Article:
According to the World Health Organization, 1.13 billion people worldwide have high blood pressure, a serious medical condition that significantly increases the risks of heart, brain, kidney and other diseases. A new application has been released to help people diagnose, monitor, and manage high blood pressure. BPCorrect was created by Dr. Cara Litvin, a general internist, and Dr. Steven Ornstein, a family physician. After years of frustration noting that blood pressure is often measured incorrectly in the doctor’s office, they developed a solution to help patients and doctors accurately measure BP to improve the diagnosis and management of hypertension.
According to Dr. Litvin, “Blood pressure taken in the doctor’s office can be inaccurate for many reasons, including improper technique, not allowing for ample rest before checking, and even the whitecoat effect.” In fact, many expert organizations such as the United States Preventive Services Task Force and the American Heart Association recommend home BP monitoring prior to the diagnosis of hypertension and for its management, rather than relying on in-office readings. Patients may also want to avoid coming to the doctor’s office for a blood pressure check during the Covid-19 pandemic. However, as Dr. Litvin says, “Casual home blood pressure measurements can also be misleading. A high or low blood pressure measured on a single occasion may not be representative of a patient’s ‘true’ blood pressure.”
While many apps help people track and display their BP, BPCorrect is the only app that guides patients through a scientific approach to measure BP at home accurately. The app guides users to follow the American Heart Association’s recommended schedule for home BP monitoring, reminding users to check their BP for seven days in a row, in the morning and evening. BPCorrect also includes step by step instructions for properly obtaining BP measurements and ensures users rest before their BP is measured to maximize accuracy. Once at least three days of measurements have been done, BPCorrect calculates a running average, a better assessment of BP than relying on individual measurements. The app also provides helpful links to resources for BP management, and allows users to export their average BP to a doctor or nurse practitioner so informed care decisions can be made.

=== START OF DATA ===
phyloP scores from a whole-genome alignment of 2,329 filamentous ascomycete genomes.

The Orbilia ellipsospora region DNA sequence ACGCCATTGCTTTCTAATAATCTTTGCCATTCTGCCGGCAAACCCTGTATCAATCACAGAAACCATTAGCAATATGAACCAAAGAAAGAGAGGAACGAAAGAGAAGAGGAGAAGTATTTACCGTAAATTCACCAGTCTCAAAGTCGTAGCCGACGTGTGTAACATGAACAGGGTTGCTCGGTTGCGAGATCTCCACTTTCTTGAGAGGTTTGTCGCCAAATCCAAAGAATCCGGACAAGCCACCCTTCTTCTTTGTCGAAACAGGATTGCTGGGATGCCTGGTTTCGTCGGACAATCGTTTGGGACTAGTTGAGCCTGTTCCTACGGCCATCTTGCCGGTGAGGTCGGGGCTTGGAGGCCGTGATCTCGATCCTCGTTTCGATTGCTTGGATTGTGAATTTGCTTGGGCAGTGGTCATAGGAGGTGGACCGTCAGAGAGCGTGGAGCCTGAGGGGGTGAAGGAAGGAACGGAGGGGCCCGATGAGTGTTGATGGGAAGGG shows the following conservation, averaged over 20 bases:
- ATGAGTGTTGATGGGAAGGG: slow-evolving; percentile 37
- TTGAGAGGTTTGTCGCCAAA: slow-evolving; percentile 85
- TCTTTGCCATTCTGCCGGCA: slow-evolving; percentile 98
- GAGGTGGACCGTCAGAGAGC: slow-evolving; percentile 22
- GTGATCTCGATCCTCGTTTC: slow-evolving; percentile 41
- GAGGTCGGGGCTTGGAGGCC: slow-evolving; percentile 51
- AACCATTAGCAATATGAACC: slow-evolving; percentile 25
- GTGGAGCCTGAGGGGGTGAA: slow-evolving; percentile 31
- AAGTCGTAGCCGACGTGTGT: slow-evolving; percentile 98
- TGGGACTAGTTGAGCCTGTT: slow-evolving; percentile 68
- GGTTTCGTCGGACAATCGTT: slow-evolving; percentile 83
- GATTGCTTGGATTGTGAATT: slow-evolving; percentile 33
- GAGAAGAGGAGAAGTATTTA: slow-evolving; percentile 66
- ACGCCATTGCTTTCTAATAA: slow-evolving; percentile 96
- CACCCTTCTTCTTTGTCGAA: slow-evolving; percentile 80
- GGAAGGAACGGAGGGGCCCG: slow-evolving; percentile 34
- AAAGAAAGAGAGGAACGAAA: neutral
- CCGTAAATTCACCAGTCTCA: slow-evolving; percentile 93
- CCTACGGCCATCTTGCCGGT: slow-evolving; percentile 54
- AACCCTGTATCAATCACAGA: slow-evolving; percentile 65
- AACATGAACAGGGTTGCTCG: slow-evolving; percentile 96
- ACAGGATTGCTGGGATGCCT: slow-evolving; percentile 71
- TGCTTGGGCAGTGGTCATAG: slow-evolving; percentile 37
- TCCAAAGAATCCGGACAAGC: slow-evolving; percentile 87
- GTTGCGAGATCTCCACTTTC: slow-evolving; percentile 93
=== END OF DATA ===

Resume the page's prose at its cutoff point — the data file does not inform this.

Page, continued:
A clinician portal that will enable doctors and nursing staff to securely view the readings taken by their patients using the app is coming this fall. “We truly believe that use of the BPCorrect app should replace routine in-office BP measurements for hypertension screening and management,” says Dr. Litvin.